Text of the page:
Emperor Basil I descended from a family of Armenian refugees and grew up in Macedonia, hence his nickname, Basil the Macedonian, and the title of his dynasty—the Macedonian Dynasty. Through dubious means, Basil became an immensely wealthy landowner and joined the inner circle of Emperor Michael III (r. 842-867). At first, Basil and Michael were close friends, with Basil even being granted a position as co-emperor in 886, yet the two men quickly began to plot against each other. On September 24, 867, Basil I finally succeeded in having Michael III assassinated and seized sole control of the empire.
Like all sensible monarchs, Basil I was eager to groom an heir for the longevity of the Macedonian dynasty. Basil’s first pick was Constantine, his oldest son, but this heir unfortunately died of a fever on September 3, 879. With the death of Constantine, Basil’s second son, Leo, suddenly found himself advanced to the position of heir to the empire—Leo was only about thirteen years old at the time.
Basil immediately began preparing his son for future rule. The emperor arranged a marriage for his son—one to which Leo was bitterly opposed—and he often brought the boy out on hunting trips. Young Leo also began receiving more attention from his father’s vassals, some of which were not loyal to Basil.
In the autumn of 883, Leo found himself embroiled in the shadowy politics of government in Constantinople. The young heir, only about seventeen at the time, seemed to have become mixed up in a plot against Emperor Basil I. How complicit he was in the conspiracy remains debated—some sources (like John Skylitzes, c. 1040-1101) claimed that Leo was tricked into joining the plot, while others proposed that Leo willingly conspired because of the ill-will caused by his recent arranged marriage. Whatever the case, the plot was discovered before any nefarious action could take place and a disappointed Basil had his son ingloriously thrown in jail.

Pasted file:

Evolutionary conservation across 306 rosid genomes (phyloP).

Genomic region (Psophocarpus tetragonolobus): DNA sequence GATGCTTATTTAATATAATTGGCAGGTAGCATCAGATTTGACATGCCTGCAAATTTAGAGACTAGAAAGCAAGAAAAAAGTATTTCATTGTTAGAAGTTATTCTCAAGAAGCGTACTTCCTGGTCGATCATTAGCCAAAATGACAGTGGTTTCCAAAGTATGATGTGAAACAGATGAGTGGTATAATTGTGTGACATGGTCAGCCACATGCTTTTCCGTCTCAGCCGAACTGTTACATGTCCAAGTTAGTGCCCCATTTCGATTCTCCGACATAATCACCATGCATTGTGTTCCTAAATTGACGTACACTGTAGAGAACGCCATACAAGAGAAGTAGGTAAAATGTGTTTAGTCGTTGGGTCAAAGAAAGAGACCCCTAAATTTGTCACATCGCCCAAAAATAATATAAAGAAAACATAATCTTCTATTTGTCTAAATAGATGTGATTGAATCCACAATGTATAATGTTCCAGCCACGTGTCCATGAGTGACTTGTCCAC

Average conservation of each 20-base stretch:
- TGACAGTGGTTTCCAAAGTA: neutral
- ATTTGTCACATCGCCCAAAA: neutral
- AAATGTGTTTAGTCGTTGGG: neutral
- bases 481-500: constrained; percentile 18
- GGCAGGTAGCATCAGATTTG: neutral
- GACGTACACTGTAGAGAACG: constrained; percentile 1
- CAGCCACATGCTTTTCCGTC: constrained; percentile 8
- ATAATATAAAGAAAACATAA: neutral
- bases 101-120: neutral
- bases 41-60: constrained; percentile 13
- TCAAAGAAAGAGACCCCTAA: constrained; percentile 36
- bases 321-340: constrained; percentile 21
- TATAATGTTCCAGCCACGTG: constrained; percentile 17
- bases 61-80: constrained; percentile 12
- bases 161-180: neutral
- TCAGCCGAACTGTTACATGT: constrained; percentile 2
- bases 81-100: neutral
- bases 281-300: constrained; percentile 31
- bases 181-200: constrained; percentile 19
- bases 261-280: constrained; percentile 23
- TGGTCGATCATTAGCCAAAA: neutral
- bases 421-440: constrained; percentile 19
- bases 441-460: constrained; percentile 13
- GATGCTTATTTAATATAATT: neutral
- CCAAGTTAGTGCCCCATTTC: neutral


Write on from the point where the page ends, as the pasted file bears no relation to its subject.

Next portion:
Basil I supposedly considered having his son blinded—a punishment for traitors and a disqualification from the throne (a blind man was not permitted to rule the empire). Fortunately for Leo, however, there were still numerous powerful individuals who sympathized with the young prince and they were able to restrain Basil’s wrath. Leo’s eyes were spared, but Basil kept his son locked in prison for almost three years.
Leo was finally released from jail on July 20, 886, and his status as heir to the empire was reaffirmed. The timing could not have been better, for Emperor Basil I died the following month, on August 29, either succumbing to illness or dying of wounds sustained in a hunting accident. Upon the death of his father, Leo VI (r. 886-912) ascended to the throne and was eventually known as Leo the Philosopher or Leo the Wise.
Written by C. Keith Hansley.
Picture Attribution: (Imperial Gate mosaics in the former basilica Hagia Sophia of Constantinople (Istanbul, Turkey) showing Emperor Leo VI bowing before Christ, [Public Domain] via Creative Commons).
- John Skylitzes. A Synopsis of Byzantine History: 811-1057, translated by John Wortley. Original text c. 11th or early 12th century. New York: Cambridge University Press, 2010.